Anger, signs of agression and violence may show on a human being as soon as they are toddlers. It is up to the parents, to know how to handle these symptoms. If a person is not taught that there are always consequences to ones actions in early child hood that it can be extremely hard to learn it as an adult. Parents are the key to how successfull and knowlegable a kid might be. Good role models, rules, bounderies, and curfews are always important in the upbringing of a child. When a person is not exposed to any of this he/she will grow up totally carefree and might not think twice about shooting or killing another human being. Society can also play a part in the behaviors of human beings, but again if they do not know how to measure these consequences it really wouldnt make a difference if the person grew up in a good or bad society.

student k said...

Babies are taught not to cry. Children are suppose to act like adults. Teens have more information at their finger tips than ever before. Family life and structure are growing more and more absent.Let people be good parts of the society. Anger usually results form lack of communication or lack of knowledge. You have to be able to love yourself before you can love another.

RubenR said...

I think it is true that violent persons do take out anger out on innocent bystanders. Bystanders that will put up less of a fight that is. Although is it an unbalance in the egos? If it is is there should be some kind of medication that will help with this problem. like Ritalin. I think the aggression my lie in the MEME, what they learned from there parents. Also the society they live in. So yeah the human personality is divided into three parts but whats the spark? My conclusion is Society.

Ruben R.

Katie McNabney said...

This caught my eye because right now I am taking a phsycology. We recently went over Freuds concepts of the id,ego and superego. Displaced aggression unfortunately seems to rule our world at this time, in my opinion. There is so much aggresion and violence amongst individuals and countries. As children we learn from our surroundings as well as our parents. At this time and age I think that there are many children who grow up around violence. It is what they know. And sadly as they get older, they act out in response to what they have learned. I think there are many people who truly do treasure life and want to live Gods will for themselves, while others perhaps struggle, and suffer from anger and hate which causes them to be violent.All we can do is pray that one day the people in our world will succome to violent and hatred acts. I hope this makes sense!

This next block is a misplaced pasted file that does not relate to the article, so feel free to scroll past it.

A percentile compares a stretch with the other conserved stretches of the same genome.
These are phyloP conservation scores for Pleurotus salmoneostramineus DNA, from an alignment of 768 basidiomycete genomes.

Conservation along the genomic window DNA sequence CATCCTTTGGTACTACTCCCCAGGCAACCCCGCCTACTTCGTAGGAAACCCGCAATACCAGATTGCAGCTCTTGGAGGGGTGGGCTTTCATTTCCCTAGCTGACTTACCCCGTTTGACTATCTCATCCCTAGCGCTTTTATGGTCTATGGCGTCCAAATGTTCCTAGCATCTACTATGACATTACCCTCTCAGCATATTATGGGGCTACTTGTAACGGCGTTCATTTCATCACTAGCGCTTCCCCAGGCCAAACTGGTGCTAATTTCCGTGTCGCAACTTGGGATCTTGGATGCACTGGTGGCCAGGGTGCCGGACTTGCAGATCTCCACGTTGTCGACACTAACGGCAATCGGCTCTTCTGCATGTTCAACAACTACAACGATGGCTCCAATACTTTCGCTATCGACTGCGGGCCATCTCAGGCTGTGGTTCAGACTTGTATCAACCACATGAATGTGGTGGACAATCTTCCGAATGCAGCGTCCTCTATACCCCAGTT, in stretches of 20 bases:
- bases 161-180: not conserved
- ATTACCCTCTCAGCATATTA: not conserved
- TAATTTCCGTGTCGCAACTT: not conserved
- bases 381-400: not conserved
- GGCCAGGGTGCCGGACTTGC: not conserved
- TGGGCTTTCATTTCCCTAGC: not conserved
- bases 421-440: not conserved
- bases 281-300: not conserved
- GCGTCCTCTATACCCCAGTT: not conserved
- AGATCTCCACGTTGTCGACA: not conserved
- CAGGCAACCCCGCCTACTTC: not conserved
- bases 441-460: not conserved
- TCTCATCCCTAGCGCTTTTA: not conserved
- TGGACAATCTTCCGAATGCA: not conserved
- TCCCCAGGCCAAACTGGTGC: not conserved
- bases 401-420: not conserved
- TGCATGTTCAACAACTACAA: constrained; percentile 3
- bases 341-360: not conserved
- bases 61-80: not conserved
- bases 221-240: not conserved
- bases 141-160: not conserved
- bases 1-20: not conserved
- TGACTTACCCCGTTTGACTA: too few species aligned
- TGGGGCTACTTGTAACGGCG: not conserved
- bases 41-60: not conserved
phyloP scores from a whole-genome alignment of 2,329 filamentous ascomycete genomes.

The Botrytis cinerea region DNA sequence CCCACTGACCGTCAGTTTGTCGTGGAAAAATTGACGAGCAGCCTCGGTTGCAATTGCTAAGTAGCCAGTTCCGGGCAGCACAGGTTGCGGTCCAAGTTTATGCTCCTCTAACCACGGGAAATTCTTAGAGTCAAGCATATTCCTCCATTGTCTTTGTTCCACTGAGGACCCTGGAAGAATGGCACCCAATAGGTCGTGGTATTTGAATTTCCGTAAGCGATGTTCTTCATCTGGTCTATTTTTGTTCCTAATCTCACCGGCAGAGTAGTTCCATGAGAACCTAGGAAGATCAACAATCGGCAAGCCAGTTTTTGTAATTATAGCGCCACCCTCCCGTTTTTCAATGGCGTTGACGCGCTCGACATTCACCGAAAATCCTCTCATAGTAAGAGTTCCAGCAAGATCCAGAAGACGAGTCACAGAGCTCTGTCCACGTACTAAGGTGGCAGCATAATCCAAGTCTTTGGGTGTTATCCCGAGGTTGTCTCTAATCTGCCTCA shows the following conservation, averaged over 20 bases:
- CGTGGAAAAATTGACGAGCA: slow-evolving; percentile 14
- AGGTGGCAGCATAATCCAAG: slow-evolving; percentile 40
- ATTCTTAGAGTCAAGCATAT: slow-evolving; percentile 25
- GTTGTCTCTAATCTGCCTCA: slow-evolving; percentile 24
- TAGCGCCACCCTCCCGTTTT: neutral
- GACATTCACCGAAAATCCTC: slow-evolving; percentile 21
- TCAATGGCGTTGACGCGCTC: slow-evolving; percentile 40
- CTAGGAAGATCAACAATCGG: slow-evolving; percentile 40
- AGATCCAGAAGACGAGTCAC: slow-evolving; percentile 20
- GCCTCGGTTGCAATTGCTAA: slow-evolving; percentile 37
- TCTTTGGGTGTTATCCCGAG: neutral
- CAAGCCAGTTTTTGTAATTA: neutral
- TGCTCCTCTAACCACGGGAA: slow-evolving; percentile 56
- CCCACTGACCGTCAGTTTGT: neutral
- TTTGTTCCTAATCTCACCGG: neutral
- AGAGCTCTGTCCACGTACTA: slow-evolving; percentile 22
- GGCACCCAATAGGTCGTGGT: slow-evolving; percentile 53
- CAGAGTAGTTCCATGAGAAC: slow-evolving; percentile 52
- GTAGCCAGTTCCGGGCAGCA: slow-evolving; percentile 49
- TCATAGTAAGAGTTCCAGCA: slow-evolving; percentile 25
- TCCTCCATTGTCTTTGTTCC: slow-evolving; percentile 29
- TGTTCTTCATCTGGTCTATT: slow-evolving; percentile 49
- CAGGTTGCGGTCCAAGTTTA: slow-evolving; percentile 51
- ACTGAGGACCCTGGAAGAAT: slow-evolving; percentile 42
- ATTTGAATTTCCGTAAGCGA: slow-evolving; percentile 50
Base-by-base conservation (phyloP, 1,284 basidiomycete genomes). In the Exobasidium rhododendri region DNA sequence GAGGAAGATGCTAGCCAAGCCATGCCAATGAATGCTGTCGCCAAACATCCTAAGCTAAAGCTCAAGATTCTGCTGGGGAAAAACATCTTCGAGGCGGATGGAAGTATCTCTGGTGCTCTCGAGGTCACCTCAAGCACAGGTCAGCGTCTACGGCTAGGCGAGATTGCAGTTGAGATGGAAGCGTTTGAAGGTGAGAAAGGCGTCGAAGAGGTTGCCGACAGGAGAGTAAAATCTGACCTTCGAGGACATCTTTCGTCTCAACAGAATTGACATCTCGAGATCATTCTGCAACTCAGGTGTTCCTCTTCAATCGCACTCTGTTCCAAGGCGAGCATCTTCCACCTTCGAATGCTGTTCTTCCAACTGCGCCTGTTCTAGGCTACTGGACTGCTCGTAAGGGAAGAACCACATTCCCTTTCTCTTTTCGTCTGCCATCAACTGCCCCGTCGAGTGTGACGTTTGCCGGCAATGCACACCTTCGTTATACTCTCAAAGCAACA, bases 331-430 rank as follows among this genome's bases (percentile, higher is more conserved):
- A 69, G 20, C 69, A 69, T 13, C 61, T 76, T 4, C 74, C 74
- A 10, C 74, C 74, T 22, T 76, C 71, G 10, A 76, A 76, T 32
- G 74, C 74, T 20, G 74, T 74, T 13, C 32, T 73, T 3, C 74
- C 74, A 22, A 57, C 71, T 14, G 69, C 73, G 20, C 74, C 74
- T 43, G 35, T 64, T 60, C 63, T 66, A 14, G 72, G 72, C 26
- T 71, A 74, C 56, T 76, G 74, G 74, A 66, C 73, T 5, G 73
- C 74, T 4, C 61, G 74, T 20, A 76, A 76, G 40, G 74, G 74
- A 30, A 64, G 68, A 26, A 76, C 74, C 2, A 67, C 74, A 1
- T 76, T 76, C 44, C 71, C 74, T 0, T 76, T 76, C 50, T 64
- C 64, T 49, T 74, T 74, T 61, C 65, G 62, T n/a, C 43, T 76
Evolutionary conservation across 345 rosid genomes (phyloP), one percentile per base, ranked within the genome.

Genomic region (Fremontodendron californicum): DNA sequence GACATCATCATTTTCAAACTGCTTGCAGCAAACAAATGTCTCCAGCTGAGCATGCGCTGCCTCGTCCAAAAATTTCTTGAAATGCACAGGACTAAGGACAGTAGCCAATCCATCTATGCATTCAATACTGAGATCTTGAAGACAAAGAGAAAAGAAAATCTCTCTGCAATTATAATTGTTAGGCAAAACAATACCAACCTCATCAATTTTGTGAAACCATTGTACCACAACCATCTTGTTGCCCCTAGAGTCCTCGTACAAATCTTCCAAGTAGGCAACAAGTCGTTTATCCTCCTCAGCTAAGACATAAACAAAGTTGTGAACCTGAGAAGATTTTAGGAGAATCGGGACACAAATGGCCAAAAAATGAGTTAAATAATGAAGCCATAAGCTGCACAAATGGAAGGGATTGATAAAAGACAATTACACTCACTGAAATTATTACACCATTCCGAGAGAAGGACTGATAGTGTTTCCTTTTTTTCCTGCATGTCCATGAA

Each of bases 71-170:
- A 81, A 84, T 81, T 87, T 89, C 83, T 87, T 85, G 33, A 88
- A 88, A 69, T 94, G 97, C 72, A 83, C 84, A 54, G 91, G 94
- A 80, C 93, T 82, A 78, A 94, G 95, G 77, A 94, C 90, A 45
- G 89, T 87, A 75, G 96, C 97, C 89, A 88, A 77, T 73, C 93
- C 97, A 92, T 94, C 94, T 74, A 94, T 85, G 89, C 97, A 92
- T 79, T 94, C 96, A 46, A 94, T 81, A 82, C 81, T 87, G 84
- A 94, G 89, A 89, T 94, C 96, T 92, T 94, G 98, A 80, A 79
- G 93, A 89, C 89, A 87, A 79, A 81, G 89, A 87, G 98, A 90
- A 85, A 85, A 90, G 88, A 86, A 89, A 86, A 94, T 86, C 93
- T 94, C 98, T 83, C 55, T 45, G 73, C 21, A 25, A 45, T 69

McKenzie M said...

While I don't totally trust everything Freud has to say, he has points. To some extent I think its true that if you don't have a balance between your id, ego and superego, you might not be able to control you impulses. However, in a different Freduian theory he states that as a child develops, if you don't give the child enough of what he/she needs, he/she will also develop emotional and mental prolems as an adult

Alex said...

I cannot help but wonder if the violence we see in our society is som ehow a manifestation of our violent nature in those unwilling or unable to repress it. Through cultural developement, we have transcended the need for predation, territoriality and and violent domination. But as an evolved species, it was necessary for millions of years to kill for food, to fight to defend our young, and later to war to protect our groups. It may be some time before this trait is brought under control. We may have tamed it to the point that football and video games provide an outlet for our need for aggression, but it may never dissappear.

Mrs. Cabral said...

As someone who is personally intrigued by psychology I find this article very plausable. However, my theory on people is that everyone is different and we can not know what everyone's reason is for why they did something because it is not all the same reason or answer. I like that it is stated that the source is unhappiness, which made it seem a bit simplistic. Unhappiness causes us to do alot of things and can be the source of many violent acts or even suicidal. Sometimes the person commiting these acts is just not mentally present or even inhumanely unsympathetic. I firmly believe that all minds work differently. One day I hope to help troubled minds whether it is marrital counseling, youth, or even suicidal teens. There is so much we go through in life that alot of the times we just feel like no one understands. Usually people that feel this way just want to be heard and comforted.

One day as a clerk a young girl came through my line crying to her knees. I did not know why she was upset or even dared to ask. I simply told her, "Whatever it is it will get better, it always does no matter what it is. Just have hope." She immediately stopped crying looked at me with belief and said "Really?" I simply responded yes and she smiled.

All one needs is hope.